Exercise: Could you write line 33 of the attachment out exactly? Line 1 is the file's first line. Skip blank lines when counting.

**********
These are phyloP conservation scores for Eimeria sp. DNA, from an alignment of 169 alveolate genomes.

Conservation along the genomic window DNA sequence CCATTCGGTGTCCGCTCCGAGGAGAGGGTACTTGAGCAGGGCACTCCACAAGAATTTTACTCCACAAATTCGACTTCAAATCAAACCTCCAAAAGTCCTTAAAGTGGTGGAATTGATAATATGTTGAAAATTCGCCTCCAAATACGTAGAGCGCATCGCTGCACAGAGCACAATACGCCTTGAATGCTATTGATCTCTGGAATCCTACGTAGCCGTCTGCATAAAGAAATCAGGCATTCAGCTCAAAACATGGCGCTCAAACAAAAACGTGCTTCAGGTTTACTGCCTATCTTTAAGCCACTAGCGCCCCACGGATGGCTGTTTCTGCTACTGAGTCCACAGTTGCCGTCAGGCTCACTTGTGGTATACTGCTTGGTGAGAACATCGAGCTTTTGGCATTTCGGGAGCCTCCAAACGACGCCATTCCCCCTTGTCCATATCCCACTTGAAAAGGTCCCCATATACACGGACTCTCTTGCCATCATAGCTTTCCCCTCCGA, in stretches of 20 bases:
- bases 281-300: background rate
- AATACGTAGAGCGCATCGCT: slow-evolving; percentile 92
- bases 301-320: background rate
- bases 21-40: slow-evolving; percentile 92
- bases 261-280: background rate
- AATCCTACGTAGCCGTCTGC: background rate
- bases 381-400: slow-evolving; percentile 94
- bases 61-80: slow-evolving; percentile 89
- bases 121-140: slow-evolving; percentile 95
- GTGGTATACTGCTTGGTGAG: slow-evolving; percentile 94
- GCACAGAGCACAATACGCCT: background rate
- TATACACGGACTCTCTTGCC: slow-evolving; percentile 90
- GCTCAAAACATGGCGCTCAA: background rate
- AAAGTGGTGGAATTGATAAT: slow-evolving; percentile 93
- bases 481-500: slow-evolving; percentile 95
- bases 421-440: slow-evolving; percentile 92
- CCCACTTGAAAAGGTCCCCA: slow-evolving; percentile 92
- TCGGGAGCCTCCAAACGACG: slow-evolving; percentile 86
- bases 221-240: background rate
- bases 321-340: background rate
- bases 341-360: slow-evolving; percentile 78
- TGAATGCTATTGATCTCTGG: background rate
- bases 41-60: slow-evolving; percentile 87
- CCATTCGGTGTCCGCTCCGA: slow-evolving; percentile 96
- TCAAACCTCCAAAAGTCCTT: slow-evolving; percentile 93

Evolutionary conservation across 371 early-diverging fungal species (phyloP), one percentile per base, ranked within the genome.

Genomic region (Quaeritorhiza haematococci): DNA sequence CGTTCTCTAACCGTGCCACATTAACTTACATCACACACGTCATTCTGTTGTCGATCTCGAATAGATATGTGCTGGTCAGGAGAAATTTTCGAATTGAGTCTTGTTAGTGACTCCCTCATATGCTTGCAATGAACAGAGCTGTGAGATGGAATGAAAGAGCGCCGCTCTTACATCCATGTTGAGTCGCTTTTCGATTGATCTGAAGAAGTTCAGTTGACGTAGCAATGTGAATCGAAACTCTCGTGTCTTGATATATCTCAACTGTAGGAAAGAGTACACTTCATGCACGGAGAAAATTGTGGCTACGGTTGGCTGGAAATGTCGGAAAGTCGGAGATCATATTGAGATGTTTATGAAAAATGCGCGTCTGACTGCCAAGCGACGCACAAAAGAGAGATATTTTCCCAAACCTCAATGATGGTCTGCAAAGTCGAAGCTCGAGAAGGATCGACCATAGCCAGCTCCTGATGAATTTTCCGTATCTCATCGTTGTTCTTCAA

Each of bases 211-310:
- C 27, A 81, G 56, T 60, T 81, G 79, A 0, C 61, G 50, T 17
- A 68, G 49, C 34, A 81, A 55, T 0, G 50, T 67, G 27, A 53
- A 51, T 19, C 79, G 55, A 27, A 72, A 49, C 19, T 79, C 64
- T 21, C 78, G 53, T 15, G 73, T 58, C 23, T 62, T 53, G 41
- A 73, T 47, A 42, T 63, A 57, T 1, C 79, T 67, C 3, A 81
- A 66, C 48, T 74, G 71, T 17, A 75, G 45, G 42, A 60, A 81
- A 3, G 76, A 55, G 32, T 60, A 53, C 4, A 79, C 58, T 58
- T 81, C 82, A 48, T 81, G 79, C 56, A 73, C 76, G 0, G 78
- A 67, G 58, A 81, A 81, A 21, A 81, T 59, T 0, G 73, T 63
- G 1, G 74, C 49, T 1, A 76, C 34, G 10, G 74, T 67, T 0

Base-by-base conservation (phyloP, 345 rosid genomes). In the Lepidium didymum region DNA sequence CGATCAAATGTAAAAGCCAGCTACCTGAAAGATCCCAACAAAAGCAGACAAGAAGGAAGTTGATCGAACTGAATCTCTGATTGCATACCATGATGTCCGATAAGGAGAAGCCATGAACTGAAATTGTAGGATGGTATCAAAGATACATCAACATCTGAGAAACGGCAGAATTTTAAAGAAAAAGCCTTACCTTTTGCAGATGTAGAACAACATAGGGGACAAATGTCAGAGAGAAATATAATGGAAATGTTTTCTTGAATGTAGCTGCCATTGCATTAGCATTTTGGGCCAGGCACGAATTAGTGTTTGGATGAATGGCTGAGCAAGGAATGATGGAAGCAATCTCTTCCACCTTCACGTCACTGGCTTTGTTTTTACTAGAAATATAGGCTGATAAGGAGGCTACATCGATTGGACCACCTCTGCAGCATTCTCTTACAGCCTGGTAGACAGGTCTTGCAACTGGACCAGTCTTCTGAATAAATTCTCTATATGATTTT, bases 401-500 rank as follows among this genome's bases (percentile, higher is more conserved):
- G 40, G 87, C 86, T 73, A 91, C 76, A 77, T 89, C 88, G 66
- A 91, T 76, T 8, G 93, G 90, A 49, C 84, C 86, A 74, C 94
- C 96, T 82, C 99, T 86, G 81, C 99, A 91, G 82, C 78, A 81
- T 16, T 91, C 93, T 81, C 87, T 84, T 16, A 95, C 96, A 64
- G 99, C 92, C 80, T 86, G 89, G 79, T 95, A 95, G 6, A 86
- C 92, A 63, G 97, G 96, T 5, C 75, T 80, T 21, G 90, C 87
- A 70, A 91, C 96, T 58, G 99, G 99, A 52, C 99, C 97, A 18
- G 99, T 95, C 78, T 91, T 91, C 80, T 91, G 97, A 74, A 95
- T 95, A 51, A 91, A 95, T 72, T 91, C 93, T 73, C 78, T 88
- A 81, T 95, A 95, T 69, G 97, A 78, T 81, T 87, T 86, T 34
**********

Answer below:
- A 51, T 19, C 79, G 55, A 27, A 72, A 49, C 19, T 79, C 64